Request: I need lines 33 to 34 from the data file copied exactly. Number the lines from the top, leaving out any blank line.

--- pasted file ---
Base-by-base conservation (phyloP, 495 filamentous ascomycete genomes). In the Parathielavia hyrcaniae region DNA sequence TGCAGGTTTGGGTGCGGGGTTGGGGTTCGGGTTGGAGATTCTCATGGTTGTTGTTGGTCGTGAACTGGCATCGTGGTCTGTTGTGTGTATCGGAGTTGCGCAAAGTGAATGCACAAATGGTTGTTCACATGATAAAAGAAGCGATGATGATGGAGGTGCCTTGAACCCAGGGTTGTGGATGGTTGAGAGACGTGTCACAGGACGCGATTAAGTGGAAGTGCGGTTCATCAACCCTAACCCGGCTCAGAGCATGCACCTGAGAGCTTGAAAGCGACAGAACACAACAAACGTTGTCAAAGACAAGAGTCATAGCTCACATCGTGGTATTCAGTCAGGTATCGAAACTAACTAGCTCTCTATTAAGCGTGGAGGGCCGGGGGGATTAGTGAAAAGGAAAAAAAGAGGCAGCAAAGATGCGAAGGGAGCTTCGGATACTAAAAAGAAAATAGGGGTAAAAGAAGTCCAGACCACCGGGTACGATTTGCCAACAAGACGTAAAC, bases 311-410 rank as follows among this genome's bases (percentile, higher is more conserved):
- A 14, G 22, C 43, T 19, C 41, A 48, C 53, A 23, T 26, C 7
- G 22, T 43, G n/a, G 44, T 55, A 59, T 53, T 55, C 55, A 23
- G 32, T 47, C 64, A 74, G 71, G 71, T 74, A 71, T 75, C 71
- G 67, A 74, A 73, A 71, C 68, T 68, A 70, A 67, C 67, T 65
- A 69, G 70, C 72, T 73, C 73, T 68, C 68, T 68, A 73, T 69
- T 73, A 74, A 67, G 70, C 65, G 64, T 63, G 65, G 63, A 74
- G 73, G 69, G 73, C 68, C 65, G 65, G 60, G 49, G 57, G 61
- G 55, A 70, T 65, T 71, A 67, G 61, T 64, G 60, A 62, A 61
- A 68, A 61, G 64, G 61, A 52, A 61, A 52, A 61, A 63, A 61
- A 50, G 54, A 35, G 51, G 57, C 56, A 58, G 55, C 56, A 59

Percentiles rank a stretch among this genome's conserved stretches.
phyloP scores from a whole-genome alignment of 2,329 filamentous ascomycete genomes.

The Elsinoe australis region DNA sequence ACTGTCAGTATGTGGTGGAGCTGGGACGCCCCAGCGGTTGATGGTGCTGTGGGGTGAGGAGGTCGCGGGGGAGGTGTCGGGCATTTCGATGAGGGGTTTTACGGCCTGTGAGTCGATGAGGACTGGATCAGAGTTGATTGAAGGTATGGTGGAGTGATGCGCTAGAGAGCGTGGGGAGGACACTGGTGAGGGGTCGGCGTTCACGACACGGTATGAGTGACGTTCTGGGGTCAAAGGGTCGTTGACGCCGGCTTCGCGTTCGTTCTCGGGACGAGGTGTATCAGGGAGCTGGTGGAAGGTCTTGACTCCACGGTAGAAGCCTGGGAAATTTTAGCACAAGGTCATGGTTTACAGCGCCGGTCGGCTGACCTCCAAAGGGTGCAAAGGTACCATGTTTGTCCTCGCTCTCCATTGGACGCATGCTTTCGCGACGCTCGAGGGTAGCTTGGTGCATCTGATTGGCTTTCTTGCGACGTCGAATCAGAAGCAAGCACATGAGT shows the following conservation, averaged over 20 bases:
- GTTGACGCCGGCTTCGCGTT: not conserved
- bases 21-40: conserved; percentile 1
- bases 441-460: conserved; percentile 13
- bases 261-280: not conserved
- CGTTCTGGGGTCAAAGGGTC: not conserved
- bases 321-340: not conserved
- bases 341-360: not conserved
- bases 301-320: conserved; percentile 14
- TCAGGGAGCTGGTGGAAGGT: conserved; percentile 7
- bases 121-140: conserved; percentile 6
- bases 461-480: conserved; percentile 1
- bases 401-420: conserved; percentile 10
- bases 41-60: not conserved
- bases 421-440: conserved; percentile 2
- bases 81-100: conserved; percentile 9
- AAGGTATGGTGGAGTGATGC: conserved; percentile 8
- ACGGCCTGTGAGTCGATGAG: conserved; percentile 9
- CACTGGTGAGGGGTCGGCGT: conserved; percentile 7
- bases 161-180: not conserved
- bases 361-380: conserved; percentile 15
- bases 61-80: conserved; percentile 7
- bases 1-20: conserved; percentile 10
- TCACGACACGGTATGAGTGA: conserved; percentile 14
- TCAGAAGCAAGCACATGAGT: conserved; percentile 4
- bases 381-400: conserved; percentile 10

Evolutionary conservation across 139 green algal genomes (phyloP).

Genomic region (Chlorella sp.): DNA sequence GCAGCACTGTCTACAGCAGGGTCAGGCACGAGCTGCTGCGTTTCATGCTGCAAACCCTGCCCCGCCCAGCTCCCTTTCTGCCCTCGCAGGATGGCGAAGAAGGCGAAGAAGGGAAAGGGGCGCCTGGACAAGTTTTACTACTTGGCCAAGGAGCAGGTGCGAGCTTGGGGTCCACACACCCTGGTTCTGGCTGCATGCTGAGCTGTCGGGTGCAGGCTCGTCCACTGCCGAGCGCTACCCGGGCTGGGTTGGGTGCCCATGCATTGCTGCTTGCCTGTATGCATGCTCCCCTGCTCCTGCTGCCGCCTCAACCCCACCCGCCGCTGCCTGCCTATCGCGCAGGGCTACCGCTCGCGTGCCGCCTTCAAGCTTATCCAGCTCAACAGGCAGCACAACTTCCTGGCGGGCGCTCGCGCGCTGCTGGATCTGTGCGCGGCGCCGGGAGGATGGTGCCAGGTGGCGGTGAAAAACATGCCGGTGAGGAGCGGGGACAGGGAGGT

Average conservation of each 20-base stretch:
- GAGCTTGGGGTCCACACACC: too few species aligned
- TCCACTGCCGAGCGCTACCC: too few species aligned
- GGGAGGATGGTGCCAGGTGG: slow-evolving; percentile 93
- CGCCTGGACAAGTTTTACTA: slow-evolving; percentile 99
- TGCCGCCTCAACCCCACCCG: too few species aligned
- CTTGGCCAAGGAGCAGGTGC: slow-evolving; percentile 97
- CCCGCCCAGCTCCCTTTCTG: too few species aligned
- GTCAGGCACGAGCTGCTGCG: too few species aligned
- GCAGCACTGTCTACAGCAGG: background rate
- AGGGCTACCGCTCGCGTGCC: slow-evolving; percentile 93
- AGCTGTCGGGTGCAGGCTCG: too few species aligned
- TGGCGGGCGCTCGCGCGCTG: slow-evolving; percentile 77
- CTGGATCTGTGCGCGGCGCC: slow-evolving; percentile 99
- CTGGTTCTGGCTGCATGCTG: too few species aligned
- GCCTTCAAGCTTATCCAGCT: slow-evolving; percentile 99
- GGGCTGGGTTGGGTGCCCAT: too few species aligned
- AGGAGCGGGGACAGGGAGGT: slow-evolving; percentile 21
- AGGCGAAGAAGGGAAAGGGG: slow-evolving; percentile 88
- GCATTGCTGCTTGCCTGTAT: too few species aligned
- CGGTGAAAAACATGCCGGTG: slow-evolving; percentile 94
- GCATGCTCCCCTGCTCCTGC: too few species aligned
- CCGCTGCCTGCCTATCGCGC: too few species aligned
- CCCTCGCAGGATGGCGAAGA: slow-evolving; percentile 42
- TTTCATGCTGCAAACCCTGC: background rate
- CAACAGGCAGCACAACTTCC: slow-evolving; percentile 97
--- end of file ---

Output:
- bases 161-180: not conserved
- bases 361-380: conserved; percentile 15